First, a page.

answered Jan 9 '10 at 06:44
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Scott Drake
176 points
  • thanks so much Scott. I agree with everything you said here. We ended up going on a .NET framework coding in C# with SQL as the database. – Sthomps 9 years ago

0

I don't think PHP is scalable enough. The choice of language doesn't matter much. Use whatever you are comfortable with. If you are going to hire local programmers, look at their rates. I think Java/J2EE is the most expensive and it might be hard to find good Java developers.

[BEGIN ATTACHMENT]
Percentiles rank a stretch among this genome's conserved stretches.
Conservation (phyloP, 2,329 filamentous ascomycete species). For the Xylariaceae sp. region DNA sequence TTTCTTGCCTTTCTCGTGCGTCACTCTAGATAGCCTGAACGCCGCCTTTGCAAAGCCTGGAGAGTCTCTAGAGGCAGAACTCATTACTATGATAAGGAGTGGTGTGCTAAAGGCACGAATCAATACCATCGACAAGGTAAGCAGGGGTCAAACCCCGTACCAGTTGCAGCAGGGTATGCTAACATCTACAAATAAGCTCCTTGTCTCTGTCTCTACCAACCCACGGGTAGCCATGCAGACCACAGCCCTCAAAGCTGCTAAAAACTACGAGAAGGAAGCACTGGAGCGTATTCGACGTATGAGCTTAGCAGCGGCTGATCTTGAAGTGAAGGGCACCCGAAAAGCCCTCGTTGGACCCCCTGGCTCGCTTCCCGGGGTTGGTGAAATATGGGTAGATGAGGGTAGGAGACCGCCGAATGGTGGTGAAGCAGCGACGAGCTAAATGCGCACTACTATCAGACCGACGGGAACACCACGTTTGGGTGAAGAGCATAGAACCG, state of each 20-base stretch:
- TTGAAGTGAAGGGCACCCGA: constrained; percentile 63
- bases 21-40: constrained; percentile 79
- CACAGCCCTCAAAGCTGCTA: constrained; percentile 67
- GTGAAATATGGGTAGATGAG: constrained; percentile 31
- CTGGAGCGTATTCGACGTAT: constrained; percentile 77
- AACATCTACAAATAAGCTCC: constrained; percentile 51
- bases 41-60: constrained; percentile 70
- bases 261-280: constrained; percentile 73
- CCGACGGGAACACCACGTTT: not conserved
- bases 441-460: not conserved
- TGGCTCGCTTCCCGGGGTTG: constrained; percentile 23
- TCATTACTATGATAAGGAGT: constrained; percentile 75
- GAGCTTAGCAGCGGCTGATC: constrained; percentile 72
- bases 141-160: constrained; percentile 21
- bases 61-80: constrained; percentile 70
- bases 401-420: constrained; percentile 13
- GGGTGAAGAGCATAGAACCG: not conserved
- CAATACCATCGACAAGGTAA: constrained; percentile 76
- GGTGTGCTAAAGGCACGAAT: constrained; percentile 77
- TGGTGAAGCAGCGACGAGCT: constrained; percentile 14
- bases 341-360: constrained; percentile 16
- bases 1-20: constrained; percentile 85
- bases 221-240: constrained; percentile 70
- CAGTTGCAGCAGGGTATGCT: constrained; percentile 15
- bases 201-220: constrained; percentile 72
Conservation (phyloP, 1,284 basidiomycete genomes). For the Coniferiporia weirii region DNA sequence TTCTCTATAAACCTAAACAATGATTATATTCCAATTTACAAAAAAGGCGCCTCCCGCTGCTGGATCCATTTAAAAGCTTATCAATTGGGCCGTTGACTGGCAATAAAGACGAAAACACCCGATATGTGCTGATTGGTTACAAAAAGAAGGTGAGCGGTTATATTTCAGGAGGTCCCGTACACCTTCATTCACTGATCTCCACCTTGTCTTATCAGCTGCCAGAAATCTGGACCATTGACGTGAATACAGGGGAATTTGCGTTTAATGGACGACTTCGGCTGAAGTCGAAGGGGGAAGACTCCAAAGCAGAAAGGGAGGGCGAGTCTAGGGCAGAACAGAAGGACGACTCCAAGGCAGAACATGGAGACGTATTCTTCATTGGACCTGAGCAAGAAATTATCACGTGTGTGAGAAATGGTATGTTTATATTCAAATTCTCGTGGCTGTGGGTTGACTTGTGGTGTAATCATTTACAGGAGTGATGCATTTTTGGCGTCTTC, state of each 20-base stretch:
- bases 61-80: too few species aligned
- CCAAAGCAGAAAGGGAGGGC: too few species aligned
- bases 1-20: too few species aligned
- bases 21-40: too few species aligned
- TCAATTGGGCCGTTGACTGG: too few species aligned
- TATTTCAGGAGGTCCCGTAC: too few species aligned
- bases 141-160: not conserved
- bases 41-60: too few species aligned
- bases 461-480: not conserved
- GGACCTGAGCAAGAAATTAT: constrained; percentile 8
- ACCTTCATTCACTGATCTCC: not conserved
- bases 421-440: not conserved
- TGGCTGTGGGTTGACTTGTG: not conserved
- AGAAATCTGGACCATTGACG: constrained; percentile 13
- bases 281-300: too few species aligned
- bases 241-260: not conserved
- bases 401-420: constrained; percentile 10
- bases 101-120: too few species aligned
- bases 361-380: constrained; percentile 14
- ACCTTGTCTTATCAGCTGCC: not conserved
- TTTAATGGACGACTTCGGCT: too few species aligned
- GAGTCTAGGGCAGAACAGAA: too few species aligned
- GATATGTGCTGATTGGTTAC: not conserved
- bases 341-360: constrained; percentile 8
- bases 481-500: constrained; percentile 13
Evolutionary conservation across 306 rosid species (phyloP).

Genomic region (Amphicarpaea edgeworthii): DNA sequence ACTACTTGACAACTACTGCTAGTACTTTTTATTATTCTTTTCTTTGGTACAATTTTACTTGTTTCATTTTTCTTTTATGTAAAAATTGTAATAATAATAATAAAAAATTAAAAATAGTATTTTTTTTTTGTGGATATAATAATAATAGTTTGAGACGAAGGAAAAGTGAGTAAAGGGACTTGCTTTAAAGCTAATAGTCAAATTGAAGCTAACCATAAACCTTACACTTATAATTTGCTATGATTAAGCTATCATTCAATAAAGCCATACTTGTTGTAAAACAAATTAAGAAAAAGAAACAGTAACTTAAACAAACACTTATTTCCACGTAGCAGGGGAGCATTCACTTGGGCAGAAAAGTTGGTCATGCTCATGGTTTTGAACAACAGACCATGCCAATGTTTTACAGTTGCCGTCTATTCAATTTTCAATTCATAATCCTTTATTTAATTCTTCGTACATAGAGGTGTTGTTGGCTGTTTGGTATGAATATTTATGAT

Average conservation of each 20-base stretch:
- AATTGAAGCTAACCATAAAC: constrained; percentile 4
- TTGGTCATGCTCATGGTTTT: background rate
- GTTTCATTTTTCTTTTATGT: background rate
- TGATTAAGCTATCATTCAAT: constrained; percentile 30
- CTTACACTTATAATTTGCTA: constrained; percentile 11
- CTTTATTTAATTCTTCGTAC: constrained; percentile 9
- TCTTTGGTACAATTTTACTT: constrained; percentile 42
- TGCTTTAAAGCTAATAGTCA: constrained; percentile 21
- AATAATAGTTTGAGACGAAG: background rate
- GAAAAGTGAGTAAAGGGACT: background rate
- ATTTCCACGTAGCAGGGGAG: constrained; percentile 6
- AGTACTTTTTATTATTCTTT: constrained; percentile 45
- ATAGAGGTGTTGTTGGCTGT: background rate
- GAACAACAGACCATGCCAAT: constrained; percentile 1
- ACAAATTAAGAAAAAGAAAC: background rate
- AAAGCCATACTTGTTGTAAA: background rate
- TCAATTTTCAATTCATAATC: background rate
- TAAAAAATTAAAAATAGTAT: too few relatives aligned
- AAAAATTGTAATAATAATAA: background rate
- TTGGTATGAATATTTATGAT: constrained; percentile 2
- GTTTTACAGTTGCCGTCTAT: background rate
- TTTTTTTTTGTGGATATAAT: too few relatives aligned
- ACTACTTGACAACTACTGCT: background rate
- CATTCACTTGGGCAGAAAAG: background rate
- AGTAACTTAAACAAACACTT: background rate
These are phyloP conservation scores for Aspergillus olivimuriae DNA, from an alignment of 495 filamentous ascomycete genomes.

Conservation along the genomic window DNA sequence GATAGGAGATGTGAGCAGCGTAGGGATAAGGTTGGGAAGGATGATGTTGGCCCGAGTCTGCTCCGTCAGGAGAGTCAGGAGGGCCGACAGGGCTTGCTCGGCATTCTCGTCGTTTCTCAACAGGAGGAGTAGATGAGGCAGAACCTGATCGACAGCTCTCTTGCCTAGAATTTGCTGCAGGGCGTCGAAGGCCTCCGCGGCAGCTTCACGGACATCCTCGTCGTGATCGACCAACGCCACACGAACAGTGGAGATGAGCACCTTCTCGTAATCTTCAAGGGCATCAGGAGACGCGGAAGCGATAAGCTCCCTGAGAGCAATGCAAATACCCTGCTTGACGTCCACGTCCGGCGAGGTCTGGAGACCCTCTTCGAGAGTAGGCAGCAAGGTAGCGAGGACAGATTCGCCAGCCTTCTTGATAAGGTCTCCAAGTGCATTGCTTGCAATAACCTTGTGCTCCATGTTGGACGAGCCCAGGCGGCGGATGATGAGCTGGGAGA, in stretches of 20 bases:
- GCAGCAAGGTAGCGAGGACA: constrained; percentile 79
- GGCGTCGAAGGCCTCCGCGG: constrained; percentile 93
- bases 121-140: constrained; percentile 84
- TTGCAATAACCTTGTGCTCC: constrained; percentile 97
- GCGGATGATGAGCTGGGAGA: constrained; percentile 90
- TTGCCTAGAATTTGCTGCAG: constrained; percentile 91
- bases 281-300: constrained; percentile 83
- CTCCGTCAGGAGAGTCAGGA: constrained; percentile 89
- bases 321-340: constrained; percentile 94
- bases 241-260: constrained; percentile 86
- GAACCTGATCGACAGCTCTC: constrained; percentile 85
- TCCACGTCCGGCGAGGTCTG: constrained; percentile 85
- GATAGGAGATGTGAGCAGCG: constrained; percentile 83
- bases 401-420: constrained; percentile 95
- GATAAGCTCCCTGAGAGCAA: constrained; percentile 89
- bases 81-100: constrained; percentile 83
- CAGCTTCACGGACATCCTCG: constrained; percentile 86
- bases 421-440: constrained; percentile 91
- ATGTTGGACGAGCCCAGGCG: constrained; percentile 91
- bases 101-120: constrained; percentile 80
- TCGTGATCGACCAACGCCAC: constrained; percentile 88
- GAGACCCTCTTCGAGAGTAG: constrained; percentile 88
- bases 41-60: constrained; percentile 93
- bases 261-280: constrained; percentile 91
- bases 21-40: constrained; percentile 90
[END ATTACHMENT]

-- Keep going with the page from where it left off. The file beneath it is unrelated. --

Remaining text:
Also you might want to start with an open source project instead of starting from scratch so whatever language/technology that project is using, that would be your criteria.

answered Dec 24 '09 at 06:20
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Abdu
384 points

0

Although I don't know your requirements (as another poster pointed out), I would at least consider Google App Engine, the Python edition, that's probably Django, maybe Pylons.

The biggest advantage is zero sysadmin. No configuring boxes, deploy by clicking a button. It also scales, but that's a rarer problem.

The biggest downside is that it is preview release and has limitations. However, that may not be a big downside if what you are trying to do is rapidly find market fit.

answered Dec 19 '09 at 02:14
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Dan
303 points